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Is there's a noteworthy difference? I'm talking about a program that spends a lot of its time reading results from queries, and some runs (these are web hits) are taking upwards of 2 minutes. If I can shave a few seconds off just by using integers instead of field names, I figure I get some time for free.

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Have you tried? Have you profiled that it's really the getString() calls? –  Philipp Reichart Oct 24 '11 at 13:56
Why don't you just try it? (Although I don't think it will make any noticeable difference) –  a_horse_with_no_name Oct 24 '11 at 13:59
Well, the program I'm looking at isn't mine, and I don't have a dev environment set up to run it where I could profile it. It would take me days. Alternatively I could write a program to simulate the situation, but again that would take a little while, and I figured stackoverflow is filled with people who know things like this off the top of their head, so I thought I'd ask. The function in question does nothing but call .next() and get fields from the resultset, so it kinda has to be that. –  stu Oct 24 '11 at 13:59
If your data is taking minutes to come back, odds are it's not due to how the values are being pulled from the resultsets... –  mcfinnigan Oct 24 '11 at 14:04
@anfy2002us How is that supposed to work if i use a value thats not known until runtime? Completely leaving aside the part that the compiler doesnt parse the SQL to do that mapping in the first place. –  Stefan Oct 24 '11 at 15:12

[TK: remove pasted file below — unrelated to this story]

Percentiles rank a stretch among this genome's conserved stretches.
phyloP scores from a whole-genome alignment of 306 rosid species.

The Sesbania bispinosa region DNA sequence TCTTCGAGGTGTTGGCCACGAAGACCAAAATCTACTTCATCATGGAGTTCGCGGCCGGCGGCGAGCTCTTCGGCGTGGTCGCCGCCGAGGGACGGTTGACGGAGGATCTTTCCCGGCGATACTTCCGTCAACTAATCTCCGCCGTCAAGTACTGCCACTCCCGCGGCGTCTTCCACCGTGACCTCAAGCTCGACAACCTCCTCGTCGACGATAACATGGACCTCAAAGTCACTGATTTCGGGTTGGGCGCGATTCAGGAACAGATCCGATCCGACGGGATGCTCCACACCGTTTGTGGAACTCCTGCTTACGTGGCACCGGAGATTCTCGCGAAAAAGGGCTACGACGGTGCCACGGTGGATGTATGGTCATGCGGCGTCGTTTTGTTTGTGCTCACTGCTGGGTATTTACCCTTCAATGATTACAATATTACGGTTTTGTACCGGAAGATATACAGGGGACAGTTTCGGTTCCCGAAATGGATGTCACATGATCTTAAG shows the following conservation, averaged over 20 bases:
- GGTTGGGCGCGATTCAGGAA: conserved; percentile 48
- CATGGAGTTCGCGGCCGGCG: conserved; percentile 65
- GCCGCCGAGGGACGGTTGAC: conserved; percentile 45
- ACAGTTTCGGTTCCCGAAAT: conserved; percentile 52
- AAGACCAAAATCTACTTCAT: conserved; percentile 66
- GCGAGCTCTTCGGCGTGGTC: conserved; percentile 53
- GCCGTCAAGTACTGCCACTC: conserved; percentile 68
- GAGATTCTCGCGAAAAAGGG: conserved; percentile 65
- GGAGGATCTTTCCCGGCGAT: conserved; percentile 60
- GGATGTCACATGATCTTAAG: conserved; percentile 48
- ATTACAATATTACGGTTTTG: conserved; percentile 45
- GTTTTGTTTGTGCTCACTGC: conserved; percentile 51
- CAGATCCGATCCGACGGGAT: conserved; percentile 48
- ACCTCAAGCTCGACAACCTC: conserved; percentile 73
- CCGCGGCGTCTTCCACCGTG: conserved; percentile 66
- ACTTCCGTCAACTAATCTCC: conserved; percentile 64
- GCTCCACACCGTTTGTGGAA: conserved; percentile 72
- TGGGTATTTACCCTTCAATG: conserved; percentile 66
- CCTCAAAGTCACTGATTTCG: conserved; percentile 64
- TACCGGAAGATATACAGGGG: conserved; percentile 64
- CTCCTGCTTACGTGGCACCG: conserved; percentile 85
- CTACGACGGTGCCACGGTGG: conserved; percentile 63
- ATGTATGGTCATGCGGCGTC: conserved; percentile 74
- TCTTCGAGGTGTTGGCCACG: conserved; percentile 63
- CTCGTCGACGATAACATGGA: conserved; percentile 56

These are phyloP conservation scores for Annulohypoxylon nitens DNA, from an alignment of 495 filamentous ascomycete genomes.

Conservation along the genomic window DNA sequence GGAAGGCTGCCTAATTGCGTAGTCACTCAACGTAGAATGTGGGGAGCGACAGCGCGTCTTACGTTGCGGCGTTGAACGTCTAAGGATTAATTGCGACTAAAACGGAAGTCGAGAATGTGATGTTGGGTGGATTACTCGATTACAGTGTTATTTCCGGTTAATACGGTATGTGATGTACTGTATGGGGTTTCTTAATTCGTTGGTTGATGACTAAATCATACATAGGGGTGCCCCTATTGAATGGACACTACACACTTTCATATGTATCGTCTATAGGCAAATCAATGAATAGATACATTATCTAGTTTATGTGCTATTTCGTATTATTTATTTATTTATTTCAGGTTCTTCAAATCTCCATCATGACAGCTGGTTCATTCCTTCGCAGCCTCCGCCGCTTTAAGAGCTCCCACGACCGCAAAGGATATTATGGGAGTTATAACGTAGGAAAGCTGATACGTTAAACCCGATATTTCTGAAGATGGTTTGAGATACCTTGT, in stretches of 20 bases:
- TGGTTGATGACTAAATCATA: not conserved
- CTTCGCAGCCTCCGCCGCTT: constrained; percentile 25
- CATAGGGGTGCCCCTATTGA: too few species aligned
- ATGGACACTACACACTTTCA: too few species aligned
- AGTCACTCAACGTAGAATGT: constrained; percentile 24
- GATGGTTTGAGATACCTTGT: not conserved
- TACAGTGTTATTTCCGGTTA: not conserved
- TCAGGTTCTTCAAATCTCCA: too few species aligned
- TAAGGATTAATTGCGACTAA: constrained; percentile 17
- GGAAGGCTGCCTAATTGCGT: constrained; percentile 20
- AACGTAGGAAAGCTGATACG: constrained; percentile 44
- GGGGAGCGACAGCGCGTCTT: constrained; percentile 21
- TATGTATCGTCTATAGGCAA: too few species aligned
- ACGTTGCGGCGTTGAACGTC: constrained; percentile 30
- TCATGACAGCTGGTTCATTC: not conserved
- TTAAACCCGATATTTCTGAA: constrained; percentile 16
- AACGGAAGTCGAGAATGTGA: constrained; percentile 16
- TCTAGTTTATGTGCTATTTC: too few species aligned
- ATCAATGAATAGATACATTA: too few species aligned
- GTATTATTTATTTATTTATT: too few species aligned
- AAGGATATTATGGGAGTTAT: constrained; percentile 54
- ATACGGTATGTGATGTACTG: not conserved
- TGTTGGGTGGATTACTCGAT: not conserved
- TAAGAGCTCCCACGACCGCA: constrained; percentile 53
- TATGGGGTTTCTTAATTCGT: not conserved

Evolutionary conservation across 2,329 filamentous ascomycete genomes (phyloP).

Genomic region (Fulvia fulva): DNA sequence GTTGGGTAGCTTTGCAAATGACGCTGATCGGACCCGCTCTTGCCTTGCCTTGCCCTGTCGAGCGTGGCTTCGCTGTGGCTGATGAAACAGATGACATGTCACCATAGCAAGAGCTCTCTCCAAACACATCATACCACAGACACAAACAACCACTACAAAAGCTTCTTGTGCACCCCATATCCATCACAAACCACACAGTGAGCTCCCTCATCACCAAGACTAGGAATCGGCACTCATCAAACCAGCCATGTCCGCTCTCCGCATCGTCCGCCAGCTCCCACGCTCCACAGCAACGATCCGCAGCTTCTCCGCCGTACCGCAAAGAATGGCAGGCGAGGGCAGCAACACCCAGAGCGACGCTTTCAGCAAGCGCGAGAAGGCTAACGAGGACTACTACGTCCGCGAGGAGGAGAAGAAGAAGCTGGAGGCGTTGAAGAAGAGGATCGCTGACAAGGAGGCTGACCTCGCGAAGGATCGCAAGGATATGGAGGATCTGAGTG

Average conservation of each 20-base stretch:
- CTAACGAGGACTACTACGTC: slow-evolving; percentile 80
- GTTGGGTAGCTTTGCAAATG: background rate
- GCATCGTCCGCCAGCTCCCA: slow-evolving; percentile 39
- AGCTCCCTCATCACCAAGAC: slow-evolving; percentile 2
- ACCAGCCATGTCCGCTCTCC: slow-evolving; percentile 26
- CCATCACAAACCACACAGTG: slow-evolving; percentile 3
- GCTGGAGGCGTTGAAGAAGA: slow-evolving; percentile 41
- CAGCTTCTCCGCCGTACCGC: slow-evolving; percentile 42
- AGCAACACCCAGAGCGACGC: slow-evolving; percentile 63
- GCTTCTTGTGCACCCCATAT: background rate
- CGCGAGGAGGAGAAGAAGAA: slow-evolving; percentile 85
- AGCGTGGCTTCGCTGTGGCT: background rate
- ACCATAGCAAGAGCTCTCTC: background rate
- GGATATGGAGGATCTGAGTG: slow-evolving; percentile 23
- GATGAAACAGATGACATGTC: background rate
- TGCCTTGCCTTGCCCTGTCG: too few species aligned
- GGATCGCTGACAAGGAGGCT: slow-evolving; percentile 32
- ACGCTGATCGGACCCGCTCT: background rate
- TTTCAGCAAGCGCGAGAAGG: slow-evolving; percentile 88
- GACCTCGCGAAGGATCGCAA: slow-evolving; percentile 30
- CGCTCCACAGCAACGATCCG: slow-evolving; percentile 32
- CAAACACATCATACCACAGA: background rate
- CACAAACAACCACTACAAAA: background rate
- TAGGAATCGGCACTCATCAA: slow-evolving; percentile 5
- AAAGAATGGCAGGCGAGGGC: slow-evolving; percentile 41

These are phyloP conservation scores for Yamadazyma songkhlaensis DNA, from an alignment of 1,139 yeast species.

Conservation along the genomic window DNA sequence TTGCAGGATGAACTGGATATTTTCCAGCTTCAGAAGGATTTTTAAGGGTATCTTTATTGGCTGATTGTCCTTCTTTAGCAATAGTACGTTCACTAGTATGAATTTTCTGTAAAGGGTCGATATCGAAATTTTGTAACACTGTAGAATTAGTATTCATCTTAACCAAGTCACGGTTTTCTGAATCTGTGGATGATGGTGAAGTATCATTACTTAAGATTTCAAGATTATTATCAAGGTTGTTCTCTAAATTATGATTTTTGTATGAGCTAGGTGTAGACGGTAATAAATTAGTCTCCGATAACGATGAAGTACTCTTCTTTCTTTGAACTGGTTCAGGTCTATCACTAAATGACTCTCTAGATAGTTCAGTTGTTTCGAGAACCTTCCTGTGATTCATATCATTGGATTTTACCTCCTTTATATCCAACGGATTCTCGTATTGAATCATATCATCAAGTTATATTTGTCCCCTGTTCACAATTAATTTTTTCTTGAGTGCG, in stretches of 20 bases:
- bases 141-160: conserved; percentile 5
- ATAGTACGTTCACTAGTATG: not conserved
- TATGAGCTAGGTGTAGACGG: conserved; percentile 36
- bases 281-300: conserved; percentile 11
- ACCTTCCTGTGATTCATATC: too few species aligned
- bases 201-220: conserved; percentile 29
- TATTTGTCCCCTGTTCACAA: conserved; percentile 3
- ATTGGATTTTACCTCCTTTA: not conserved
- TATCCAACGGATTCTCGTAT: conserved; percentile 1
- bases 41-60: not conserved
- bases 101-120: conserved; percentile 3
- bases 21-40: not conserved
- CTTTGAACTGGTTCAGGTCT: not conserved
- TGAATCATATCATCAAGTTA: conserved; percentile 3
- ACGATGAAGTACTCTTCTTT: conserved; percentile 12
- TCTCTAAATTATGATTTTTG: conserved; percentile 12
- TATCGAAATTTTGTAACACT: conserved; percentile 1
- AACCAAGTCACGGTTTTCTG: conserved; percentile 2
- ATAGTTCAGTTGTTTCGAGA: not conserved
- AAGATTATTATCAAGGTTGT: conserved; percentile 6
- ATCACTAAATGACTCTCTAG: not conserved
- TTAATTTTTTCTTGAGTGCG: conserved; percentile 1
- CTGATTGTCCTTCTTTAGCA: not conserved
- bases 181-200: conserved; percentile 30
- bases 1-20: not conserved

2 Answers 2

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I think this would depend on the implementation of the java.sql.ResultSet. As an example, the DB2 implementation for zOS must hash the java.lang.String back into the columned index whereas the indexed version uses the index directly. I'm guessing other implementations are similiar. The additional processing time would be negligible.

Unless you are needing to stretch every bit of performance you can, I think the cost of using indexes versus the actual column name is not worth it. There is a cost to maintainability.

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We are using DB2 here at work and i did some performance testing. Measuring the total overhead of EJBs, 2 layers using Reflection + Converting and processing data the time spend getting the stuff from the database was more than 95% of the total time. Just to support the "The additional processing time would be negligible." –  Stefan Oct 24 '11 at 15:14

There is not a noteworthy difference in this case.

If some queries are taking upwards of 2 minutes, I highly doubt this is from spending time comparing strings in this manner. It's much more likely that the queries are slow.

You should run a profiler on your database to isolate the long running queries. Then either re-index your database tables to better support those queries, or modify those queries to use the existing indices.

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